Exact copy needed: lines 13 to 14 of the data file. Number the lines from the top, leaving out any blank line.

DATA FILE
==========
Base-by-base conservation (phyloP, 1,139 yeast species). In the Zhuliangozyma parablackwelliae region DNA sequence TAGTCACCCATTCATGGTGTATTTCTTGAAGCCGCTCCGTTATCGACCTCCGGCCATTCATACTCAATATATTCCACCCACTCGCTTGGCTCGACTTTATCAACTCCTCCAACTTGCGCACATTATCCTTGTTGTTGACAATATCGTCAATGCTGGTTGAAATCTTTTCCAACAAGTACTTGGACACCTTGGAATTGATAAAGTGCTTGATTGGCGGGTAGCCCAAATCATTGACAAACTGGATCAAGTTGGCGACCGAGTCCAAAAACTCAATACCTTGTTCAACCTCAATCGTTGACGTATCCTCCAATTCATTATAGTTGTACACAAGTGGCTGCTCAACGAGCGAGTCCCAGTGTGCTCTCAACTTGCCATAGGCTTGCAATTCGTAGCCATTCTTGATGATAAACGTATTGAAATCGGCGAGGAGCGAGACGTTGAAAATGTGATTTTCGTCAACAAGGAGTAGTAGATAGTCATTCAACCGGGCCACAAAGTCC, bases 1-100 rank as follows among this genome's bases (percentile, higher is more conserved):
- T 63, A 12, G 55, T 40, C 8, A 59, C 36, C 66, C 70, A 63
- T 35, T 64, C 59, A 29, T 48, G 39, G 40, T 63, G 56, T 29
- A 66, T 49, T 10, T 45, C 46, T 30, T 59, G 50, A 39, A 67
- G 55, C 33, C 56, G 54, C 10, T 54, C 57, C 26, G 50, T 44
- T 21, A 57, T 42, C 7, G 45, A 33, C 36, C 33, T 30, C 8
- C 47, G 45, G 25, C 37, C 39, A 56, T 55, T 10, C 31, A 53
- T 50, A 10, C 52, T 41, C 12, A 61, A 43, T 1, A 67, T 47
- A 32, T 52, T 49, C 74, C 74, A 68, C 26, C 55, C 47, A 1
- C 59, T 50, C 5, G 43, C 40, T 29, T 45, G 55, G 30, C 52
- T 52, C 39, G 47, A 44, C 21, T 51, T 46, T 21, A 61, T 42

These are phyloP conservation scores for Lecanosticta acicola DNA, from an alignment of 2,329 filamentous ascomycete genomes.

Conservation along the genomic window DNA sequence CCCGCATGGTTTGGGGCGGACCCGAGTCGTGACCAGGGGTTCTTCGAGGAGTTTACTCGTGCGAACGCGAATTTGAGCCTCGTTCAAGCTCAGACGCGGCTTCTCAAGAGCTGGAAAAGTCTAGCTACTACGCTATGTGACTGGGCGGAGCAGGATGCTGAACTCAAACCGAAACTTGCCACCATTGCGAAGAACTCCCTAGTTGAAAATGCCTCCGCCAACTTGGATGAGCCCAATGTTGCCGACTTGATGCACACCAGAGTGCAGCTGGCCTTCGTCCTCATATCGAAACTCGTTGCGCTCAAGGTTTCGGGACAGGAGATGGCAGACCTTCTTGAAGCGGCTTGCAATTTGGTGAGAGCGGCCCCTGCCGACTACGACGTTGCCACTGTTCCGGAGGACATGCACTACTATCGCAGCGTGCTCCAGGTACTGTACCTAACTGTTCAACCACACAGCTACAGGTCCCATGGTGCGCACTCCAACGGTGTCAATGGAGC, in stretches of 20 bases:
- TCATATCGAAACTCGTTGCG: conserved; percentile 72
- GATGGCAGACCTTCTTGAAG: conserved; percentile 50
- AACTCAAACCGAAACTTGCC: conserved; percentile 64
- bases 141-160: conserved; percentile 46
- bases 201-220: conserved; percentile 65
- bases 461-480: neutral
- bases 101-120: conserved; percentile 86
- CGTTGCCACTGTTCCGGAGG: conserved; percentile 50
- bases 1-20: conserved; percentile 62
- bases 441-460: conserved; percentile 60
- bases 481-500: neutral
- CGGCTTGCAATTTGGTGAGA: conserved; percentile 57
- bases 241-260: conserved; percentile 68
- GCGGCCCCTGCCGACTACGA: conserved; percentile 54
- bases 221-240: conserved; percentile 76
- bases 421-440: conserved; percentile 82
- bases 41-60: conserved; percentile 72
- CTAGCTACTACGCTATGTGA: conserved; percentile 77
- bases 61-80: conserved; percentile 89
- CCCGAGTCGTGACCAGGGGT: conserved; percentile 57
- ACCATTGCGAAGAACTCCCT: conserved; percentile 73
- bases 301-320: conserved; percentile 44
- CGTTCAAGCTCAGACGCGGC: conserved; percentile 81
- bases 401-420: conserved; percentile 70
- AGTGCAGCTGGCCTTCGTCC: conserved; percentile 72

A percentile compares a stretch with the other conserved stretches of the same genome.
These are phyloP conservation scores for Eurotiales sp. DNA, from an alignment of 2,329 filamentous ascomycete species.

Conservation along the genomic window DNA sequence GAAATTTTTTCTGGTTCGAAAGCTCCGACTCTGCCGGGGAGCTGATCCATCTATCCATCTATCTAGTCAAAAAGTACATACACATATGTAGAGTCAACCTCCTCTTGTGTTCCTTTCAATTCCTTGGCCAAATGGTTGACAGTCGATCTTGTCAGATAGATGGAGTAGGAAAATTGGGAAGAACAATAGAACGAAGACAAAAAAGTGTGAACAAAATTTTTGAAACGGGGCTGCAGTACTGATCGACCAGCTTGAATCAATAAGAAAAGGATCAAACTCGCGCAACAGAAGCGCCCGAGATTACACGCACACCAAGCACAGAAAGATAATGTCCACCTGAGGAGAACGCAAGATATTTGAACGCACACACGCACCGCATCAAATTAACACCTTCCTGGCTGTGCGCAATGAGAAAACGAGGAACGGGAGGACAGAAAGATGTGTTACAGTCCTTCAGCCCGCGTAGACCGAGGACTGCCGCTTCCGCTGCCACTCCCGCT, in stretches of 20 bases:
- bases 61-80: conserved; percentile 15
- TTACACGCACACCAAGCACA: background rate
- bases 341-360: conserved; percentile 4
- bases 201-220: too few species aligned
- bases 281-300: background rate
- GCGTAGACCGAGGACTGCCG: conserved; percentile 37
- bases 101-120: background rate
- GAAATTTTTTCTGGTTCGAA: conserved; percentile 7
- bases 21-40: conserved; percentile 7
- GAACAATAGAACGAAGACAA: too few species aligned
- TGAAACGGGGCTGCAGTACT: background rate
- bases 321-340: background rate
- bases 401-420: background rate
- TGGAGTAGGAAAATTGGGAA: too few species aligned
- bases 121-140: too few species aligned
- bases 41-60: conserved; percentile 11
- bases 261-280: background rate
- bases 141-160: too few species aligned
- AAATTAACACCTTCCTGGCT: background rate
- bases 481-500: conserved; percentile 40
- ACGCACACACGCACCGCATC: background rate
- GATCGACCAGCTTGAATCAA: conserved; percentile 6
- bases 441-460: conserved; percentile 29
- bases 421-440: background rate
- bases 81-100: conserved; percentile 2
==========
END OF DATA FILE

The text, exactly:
Conservation along the genomic window DNA sequence CCCGCATGGTTTGGGGCGGACCCGAGTCGTGACCAGGGGTTCTTCGAGGAGTTTACTCGTGCGAACGCGAATTTGAGCCTCGTTCAAGCTCAGACGCGGCTTCTCAAGAGCTGGAAAAGTCTAGCTACTACGCTATGTGACTGGGCGGAGCAGGATGCTGAACTCAAACCGAAACTTGCCACCATTGCGAAGAACTCCCTAGTTGAAAATGCCTCCGCCAACTTGGATGAGCCCAATGTTGCCGACTTGATGCACACCAGAGTGCAGCTGGCCTTCGTCCTCATATCGAAACTCGTTGCGCTCAAGGTTTCGGGACAGGAGATGGCAGACCTTCTTGAAGCGGCTTGCAATTTGGTGAGAGCGGCCCCTGCCGACTACGACGTTGCCACTGTTCCGGAGGACATGCACTACTATCGCAGCGTGCTCCAGGTACTGTACCTAACTGTTCAACCACACAGCTACAGGTCCCATGGTGCGCACTCCAACGGTGTCAATGGAGC, in stretches of 20 bases:
- TCATATCGAAACTCGTTGCG: conserved; percentile 72